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    Highlights of the ICANNWatch Archive
    (June 1999 - March 2001)

    This discussion has been archived. No new comments can be posted.
    New Kid on the Block: XTNS | Log in/Create an Account | Top | 43 comments | Search Discussion
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    Re: New Kid on the Block: XTNS
    by Anonymous on Wednesday August 15 2001, @01:06PM (#1856)

    In my opinion they stole the concept and the name.

    XNS Technology

    OneName® Corporation is the original developer of XNS (eXtensible Name Service), an open platform for exchanging XML data between disparate systems with privacy, security, and synchronization controls. The XNS platform allows people and businesses to automate, synchronize and control the use of information they exchange anywhere on the Internet with a high degree of confidence and trust.

    The XNS platform consists of three major components:

    Global Identity Management. Until now, the Internet has provided names and addresses for machines and data, such as computers, servers, phones, and web pages. XNS, on the other hand, provides global names and addresses for real-world identities-people and businesses. XNS identities are controlled exclusively by their owners, persist for a lifetime, and are portable anywhere within the XNS network. And, because XNS is based on XML, it is completely hardware-, software-, and network-independent. That means it can be used to authenticate the identity of any party for any transaction anywhere in the world.

    Privacy and Security Controls. XNS provides both a technical and legal solution for controlling the use of information shared by a person or a business. Whenever data is exchanged in XNS, it is "wrapped" inside an XML document that serves as a legally binding contract governing the privacy and security of that data. XNS provides a legal framework for enforcement of these contracts through XNS registration agreements governed by the independent non-profit XNS Public Trust Organization (XNSORG).

    Automated Data Exchange and Synchronization. Web agents are software applications that represent people or businesses on the Internet. The web agent technology underlying XNS does for information what credit cards do for payment-it reduces highly complex data exchange transactions to the simple push of a button. XNS agents can also take this automation one step further by remembering what information has been shared with whom so that updates to that information can be synchronized automatically. The result is a global network of trusted data exchange relationships spanning all applications and devices-person-to-person, person-to-business, and business-to-business.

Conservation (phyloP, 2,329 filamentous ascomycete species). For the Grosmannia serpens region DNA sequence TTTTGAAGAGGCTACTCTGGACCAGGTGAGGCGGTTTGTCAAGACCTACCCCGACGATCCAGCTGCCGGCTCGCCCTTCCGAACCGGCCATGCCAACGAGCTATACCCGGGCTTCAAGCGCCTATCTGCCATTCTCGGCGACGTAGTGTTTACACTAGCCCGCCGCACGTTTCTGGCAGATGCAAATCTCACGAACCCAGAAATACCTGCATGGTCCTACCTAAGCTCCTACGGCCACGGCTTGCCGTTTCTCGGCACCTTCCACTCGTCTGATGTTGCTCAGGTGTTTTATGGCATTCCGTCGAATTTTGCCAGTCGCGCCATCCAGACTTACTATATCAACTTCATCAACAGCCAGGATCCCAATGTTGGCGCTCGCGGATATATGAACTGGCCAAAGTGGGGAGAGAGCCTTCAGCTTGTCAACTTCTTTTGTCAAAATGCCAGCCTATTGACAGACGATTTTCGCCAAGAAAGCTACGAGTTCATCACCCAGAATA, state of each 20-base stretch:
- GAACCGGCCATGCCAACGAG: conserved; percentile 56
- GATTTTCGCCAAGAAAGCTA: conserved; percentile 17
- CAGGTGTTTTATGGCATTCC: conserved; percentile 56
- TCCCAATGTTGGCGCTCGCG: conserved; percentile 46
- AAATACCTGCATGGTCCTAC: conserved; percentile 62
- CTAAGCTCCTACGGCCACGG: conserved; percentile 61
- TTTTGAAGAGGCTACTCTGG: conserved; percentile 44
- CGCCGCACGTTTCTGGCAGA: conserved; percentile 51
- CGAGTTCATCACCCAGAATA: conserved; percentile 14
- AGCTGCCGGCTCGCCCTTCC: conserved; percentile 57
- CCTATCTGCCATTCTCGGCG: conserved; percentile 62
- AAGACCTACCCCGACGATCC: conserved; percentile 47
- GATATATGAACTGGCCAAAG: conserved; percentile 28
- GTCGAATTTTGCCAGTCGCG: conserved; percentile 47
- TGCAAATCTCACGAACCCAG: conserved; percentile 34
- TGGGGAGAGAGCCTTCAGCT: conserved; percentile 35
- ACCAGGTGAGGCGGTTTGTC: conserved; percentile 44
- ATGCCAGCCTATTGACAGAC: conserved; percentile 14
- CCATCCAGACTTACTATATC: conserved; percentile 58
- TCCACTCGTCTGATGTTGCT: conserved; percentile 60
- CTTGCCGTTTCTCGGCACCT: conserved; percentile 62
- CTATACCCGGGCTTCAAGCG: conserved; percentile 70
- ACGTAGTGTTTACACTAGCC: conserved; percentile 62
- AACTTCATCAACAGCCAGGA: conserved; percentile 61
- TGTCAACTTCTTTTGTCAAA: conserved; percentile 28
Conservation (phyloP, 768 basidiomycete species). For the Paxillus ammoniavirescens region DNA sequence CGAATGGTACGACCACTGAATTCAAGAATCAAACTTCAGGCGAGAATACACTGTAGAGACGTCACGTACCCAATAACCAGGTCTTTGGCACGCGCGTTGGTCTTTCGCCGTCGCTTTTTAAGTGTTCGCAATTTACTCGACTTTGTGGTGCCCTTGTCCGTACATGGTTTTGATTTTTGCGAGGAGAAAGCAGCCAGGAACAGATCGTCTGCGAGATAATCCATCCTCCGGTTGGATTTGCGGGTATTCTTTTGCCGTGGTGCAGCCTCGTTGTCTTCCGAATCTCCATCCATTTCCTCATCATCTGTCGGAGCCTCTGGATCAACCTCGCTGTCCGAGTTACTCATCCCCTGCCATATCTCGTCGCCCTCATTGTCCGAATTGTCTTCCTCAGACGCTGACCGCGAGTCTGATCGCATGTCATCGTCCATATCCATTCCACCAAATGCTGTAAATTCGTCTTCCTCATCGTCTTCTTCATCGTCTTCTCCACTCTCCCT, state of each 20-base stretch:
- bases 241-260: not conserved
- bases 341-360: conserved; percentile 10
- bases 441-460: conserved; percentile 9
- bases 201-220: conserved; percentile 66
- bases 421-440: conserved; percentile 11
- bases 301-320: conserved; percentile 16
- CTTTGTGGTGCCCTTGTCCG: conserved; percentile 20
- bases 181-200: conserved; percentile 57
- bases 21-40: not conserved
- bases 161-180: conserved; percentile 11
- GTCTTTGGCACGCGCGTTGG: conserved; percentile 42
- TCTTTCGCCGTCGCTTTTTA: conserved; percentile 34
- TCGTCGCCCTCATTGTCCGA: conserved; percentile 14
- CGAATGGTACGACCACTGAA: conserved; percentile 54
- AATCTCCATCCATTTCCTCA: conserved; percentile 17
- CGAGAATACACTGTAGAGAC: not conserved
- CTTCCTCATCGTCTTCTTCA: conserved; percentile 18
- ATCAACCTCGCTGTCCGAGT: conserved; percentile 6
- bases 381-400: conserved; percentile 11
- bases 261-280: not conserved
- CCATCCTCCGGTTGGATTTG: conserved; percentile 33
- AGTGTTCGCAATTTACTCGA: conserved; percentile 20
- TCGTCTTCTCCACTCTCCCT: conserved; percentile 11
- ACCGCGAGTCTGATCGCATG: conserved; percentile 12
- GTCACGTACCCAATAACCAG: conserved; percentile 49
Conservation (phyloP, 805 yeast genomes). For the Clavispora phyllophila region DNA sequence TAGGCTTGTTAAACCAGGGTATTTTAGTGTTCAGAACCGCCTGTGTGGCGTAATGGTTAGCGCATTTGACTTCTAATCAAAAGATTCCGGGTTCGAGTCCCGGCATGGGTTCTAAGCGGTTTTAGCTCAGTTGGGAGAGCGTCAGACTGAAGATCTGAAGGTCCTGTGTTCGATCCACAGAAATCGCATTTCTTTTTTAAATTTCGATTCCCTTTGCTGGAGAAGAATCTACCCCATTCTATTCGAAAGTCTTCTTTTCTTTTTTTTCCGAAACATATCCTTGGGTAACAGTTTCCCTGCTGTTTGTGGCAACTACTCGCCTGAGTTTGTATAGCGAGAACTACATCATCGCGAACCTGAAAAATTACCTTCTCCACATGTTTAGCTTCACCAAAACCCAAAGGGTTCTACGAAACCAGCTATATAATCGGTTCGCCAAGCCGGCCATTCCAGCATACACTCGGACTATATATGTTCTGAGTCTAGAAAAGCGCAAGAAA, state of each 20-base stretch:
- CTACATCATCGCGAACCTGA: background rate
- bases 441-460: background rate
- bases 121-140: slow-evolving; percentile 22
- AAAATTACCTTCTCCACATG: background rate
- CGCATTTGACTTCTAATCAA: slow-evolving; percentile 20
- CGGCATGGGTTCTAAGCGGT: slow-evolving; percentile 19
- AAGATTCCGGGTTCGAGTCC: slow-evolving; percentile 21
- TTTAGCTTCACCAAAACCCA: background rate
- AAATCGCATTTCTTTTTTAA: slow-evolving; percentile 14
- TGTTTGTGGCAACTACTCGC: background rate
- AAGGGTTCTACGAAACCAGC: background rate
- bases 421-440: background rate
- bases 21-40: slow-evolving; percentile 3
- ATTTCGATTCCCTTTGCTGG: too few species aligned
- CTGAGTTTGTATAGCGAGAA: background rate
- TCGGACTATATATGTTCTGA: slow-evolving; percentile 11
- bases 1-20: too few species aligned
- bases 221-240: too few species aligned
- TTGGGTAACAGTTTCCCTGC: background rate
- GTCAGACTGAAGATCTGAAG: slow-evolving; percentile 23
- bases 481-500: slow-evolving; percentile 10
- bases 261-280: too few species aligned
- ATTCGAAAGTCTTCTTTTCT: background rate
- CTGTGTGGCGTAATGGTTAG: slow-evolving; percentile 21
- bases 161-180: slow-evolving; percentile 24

OneName has licensed the web agent technology underlying XNS to the XNS Public Trust Organization (XNSORG), which sets the technical, operational, and legal standards for XNS. As a result, XNS service can be offered by any type of online service provider, including ISPs, wireless carriers, portals, banks, insurance companies, and health care providers.

    [ Reply to This | Parent ]
    Re: New Kid on the Block: XTNS
    by Anonymous on Wednesday August 15 2001, @02:57PM (#1857)
    Yeah yeah...bindzero.com is still the only alternative answer. Not to be under-estimated they will grow and kick butt.

    They are the google of alternate domains!
    [ Reply to This | Parent ]
    Why we don't need realnames
    by simon on Thursday August 16 2001, @04:53AM (#1860)
    User #2982 Info | http://www.nic.pro/
    Because users have that habit to navigate through the internet by typing in http://www.anything.TLD.

    Even newbies know that they need to type in something.TLD

    And why do advanced users need a keyword?
    They know how and where to find appropriate information.
    Realnames take by far more time to resolve (test it by typing in "realnames"). Why should i wait 30 sec., when I can get the same information by typing in realnames.com?

    Now that I write this, it comes to my mind, that this could be a major disadvantage of the potential future domains from xtns.
    But maybe they can solve this problem like New.net did it?

    But one thing we have to think about it: Realnames and Microsoft together serves 88 % of the internet user. They could offer their own .com extension and 88% od the users would be automatically browsed to the Microsoft .coms!
    nic.PRO will be back online soon with FREE sub-domains. Dowload the FREE plug-in at